• What is a sabbatical?

    A ‘sabbatical policy’ may exist in the company’s policy, whereby an employee is able to take an agreed amount of time off employment. The usual elements of a job, such as being paid and pension contributions, may be suspended for the duration of the sabbatical. The period of time allowed depends on the company and may only be accessible to employees at a certain level in the organisation, such as full time staff or senior managers. The employee has the security of returning back to the job at the end of the sabbatical.

    Key consideration for an employer’s ‘sabbatical policy’

    Having clear rules on the company’s ‘sabbatical policy’ is key to ensure consistency in the process:

    • Does your company have a sabbatical policy and if so, what is the maximum duration? Are there any forms that the employee needs to complete? Who does the employee need to inform? What benefits would be suspended for the duration? Which benefits will continue?

    • How to decide whether to accept a sabbatical request: is the decision based on taking into account individual circumstances and/or business needs?

    • What if you want to refuse the request: take care to ensure that you are not breaching equality laws by making fair decisions.

    • Plan what will happen with the employee’s workload while they are away – does the business need to arrange cover?

    • Get the agreement in writing: always make sure that all agreements relating to a sabbatical between the employer and employee are in writing.

    What should be in writing?

    • Start and return date.

    • Whether either party can alter the return date, and if so on what basis.

    • Whether the employee will be required to attend work at any point during the sabbatical for training.

    • Whether the employer requires the employee to be contactable, and if so on what basis.

    • Whether the employee will continue to be paid during the sabbatical.

    • Whether the employee will continue to receive any benefits during the sabbatical.

    • Whether the employee will have the right to return to his/her old job at the end of the sabbatical.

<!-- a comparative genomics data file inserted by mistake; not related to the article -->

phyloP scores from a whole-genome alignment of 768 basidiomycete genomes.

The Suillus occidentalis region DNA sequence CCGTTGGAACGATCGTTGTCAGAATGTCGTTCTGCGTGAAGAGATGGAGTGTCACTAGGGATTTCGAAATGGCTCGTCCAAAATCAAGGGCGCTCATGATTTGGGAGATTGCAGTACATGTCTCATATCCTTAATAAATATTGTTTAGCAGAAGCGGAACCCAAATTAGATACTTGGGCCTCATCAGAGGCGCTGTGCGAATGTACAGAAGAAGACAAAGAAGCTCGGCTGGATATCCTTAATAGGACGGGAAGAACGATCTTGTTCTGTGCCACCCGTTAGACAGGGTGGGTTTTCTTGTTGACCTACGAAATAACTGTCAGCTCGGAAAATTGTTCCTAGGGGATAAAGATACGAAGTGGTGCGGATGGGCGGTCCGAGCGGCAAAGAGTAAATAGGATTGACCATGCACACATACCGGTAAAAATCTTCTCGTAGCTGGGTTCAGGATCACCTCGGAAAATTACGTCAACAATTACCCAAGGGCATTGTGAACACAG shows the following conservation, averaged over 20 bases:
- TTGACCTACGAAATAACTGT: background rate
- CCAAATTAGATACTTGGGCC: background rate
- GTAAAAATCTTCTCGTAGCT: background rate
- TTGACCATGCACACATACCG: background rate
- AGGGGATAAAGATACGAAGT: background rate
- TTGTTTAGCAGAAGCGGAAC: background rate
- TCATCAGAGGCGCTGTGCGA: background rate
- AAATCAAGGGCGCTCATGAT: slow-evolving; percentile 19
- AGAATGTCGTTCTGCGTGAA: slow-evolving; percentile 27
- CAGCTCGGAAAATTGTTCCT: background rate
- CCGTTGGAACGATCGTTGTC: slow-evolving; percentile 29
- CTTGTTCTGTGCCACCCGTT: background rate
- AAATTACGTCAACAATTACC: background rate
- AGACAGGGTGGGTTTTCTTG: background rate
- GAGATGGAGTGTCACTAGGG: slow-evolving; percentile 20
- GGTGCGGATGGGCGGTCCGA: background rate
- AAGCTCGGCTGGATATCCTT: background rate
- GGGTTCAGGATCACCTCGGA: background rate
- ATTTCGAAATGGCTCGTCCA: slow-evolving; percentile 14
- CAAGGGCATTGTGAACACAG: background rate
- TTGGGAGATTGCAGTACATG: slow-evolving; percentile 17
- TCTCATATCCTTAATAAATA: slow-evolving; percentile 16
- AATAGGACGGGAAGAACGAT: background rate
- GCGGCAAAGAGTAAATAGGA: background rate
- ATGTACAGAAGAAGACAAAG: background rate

What is a career break?

    For a career break, an employee normally resigns from their job quite often with agreement they can return, assuming nothing has significantly changed in the meantime. Career break schemes can work well in large organisations which can accommodate individuals returning with greater ease.

    Key considerations for an employer’s ‘career break policy’?

    Echoing the key points to be taken into account for a ‘sabbatical policy’, an employer should include a clear resignation policy within the company’s staff handbook, setting out the following:

    • A notification period;

    • The method of notification; and

    • The person to be notified.

    Where an employer has a formal career break policy in place and accepts a request, it is advisable to document the agreement reached, setting out the terms, the employee’s status during the break and what happens when they want to come back (or not).

    What remains unclear is how this pay should be calculated as no definitive ruling has been given on this. It is suggested that this should be done by averaging pay over a given reference period, usually, the 12 weeks’ prior to the leave being taken but this is by no means clear. British Gas may settle this point without the need to go to court but if it does not, it is hoped that the tribunal should provide some much needed guidance on how exactly holiday pay including commission should be calculated. Further guidance is eagerly awaited!

    Downloadable Files

    Download the file on Sabbatical vs Career Break Fact Sheet

    This content is correct at time of publication

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